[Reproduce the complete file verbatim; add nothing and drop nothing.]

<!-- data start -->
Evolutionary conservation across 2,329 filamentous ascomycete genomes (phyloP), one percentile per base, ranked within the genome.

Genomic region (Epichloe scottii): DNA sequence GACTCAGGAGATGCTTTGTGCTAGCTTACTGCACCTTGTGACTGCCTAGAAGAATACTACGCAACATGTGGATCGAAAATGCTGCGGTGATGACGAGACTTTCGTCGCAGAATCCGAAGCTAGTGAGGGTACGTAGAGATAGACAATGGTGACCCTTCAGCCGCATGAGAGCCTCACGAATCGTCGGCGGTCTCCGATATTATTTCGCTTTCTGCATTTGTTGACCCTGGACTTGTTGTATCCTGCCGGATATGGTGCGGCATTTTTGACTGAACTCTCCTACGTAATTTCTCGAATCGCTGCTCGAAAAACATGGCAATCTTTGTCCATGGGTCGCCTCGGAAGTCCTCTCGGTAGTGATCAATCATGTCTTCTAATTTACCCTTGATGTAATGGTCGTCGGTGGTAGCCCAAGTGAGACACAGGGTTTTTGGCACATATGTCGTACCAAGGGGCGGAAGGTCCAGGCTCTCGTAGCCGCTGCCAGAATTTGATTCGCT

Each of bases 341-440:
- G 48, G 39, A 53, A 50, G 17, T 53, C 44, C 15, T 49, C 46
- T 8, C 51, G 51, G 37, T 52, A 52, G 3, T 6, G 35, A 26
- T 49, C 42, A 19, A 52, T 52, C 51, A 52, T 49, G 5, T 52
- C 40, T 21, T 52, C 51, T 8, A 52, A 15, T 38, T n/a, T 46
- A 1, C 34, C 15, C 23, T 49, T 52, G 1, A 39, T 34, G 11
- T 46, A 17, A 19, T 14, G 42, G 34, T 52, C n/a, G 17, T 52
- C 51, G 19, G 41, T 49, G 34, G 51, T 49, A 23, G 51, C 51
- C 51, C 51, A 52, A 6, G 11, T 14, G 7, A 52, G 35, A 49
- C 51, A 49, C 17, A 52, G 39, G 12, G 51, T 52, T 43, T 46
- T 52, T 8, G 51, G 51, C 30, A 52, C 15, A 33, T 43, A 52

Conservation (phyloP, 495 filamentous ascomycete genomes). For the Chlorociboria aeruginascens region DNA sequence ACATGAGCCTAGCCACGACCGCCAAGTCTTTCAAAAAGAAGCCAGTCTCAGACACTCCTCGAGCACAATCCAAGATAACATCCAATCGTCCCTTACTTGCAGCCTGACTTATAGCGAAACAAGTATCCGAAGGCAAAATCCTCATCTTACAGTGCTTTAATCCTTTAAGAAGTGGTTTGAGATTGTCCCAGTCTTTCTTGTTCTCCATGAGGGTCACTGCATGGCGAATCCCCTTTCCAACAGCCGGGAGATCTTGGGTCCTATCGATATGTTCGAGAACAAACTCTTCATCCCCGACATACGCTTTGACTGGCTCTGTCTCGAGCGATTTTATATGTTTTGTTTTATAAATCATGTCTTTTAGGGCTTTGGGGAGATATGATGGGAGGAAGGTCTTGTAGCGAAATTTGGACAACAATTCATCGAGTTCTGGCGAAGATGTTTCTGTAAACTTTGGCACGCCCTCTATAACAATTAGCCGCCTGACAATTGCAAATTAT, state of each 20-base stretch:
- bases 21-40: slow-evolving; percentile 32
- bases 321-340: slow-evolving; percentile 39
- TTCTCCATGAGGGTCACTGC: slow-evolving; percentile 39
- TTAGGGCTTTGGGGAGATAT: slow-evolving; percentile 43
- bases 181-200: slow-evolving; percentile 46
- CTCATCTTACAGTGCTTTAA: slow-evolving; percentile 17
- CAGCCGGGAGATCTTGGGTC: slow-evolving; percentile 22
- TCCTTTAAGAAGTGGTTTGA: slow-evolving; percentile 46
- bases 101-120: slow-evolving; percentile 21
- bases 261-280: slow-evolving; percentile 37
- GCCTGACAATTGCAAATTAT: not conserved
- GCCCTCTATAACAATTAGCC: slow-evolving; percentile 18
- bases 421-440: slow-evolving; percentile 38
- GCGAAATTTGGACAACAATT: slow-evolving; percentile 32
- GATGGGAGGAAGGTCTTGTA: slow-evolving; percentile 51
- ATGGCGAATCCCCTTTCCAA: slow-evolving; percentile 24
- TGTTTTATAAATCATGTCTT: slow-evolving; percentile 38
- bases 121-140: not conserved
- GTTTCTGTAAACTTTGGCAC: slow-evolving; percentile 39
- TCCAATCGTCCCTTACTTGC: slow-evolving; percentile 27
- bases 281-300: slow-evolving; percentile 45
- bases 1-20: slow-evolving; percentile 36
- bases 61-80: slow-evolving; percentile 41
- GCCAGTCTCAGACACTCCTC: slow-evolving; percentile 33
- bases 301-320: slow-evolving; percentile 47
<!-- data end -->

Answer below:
Evolutionary conservation across 2,329 filamentous ascomycete genomes (phyloP), one percentile per base, ranked within the genome.

Genomic region (Epichloe scottii): DNA sequence GACTCAGGAGATGCTTTGTGCTAGCTTACTGCACCTTGTGACTGCCTAGAAGAATACTACGCAACATGTGGATCGAAAATGCTGCGGTGATGACGAGACTTTCGTCGCAGAATCCGAAGCTAGTGAGGGTACGTAGAGATAGACAATGGTGACCCTTCAGCCGCATGAGAGCCTCACGAATCGTCGGCGGTCTCCGATATTATTTCGCTTTCTGCATTTGTTGACCCTGGACTTGTTGTATCCTGCCGGATATGGTGCGGCATTTTTGACTGAACTCTCCTACGTAATTTCTCGAATCGCTGCTCGAAAAACATGGCAATCTTTGTCCATGGGTCGCCTCGGAAGTCCTCTCGGTAGTGATCAATCATGTCTTCTAATTTACCCTTGATGTAATGGTCGTCGGTGGTAGCCCAAGTGAGACACAGGGTTTTTGGCACATATGTCGTACCAAGGGGCGGAAGGTCCAGGCTCTCGTAGCCGCTGCCAGAATTTGATTCGCT

Each of bases 341-440:
- G 48, G 39, A 53, A 50, G 17, T 53, C 44, C 15, T 49, C 46
- T 8, C 51, G 51, G 37, T 52, A 52, G 3, T 6, G 35, A 26
- T 49, C 42, A 19, A 52, T 52, C 51, A 52, T 49, G 5, T 52
- C 40, T 21, T 52, C 51, T 8, A 52, A 15, T 38, T n/a, T 46
- A 1, C 34, C 15, C 23, T 49, T 52, G 1, A 39, T 34, G 11
- T 46, A 17, A 19, T 14, G 42, G 34, T 52, C n/a, G 17, T 52
- C 51, G 19, G 41, T 49, G 34, G 51, T 49, A 23, G 51, C 51
- C 51, C 51, A 52, A 6, G 11, T 14, G 7, A 52, G 35, A 49
- C 51, A 49, C 17, A 52, G 39, G 12, G 51, T 52, T 43, T 46
- T 52, T 8, G 51, G 51, C 30, A 52, C 15, A 33, T 43, A 52

Conservation (phyloP, 495 filamentous ascomycete genomes). For the Chlorociboria aeruginascens region DNA sequence ACATGAGCCTAGCCACGACCGCCAAGTCTTTCAAAAAGAAGCCAGTCTCAGACACTCCTCGAGCACAATCCAAGATAACATCCAATCGTCCCTTACTTGCAGCCTGACTTATAGCGAAACAAGTATCCGAAGGCAAAATCCTCATCTTACAGTGCTTTAATCCTTTAAGAAGTGGTTTGAGATTGTCCCAGTCTTTCTTGTTCTCCATGAGGGTCACTGCATGGCGAATCCCCTTTCCAACAGCCGGGAGATCTTGGGTCCTATCGATATGTTCGAGAACAAACTCTTCATCCCCGACATACGCTTTGACTGGCTCTGTCTCGAGCGATTTTATATGTTTTGTTTTATAAATCATGTCTTTTAGGGCTTTGGGGAGATATGATGGGAGGAAGGTCTTGTAGCGAAATTTGGACAACAATTCATCGAGTTCTGGCGAAGATGTTTCTGTAAACTTTGGCACGCCCTCTATAACAATTAGCCGCCTGACAATTGCAAATTAT, state of each 20-base stretch:
- bases 21-40: slow-evolving; percentile 32
- bases 321-340: slow-evolving; percentile 39
- TTCTCCATGAGGGTCACTGC: slow-evolving; percentile 39
- TTAGGGCTTTGGGGAGATAT: slow-evolving; percentile 43
- bases 181-200: slow-evolving; percentile 46
- CTCATCTTACAGTGCTTTAA: slow-evolving; percentile 17
- CAGCCGGGAGATCTTGGGTC: slow-evolving; percentile 22
- TCCTTTAAGAAGTGGTTTGA: slow-evolving; percentile 46
- bases 101-120: slow-evolving; percentile 21
- bases 261-280: slow-evolving; percentile 37
- GCCTGACAATTGCAAATTAT: not conserved
- GCCCTCTATAACAATTAGCC: slow-evolving; percentile 18
- bases 421-440: slow-evolving; percentile 38
- GCGAAATTTGGACAACAATT: slow-evolving; percentile 32
- GATGGGAGGAAGGTCTTGTA: slow-evolving; percentile 51
- ATGGCGAATCCCCTTTCCAA: slow-evolving; percentile 24
- TGTTTTATAAATCATGTCTT: slow-evolving; percentile 38
- bases 121-140: not conserved
- GTTTCTGTAAACTTTGGCAC: slow-evolving; percentile 39
- TCCAATCGTCCCTTACTTGC: slow-evolving; percentile 27
- bases 281-300: slow-evolving; percentile 45
- bases 1-20: slow-evolving; percentile 36
- bases 61-80: slow-evolving; percentile 41
- GCCAGTCTCAGACACTCCTC: slow-evolving; percentile 33
- bases 301-320: slow-evolving; percentile 47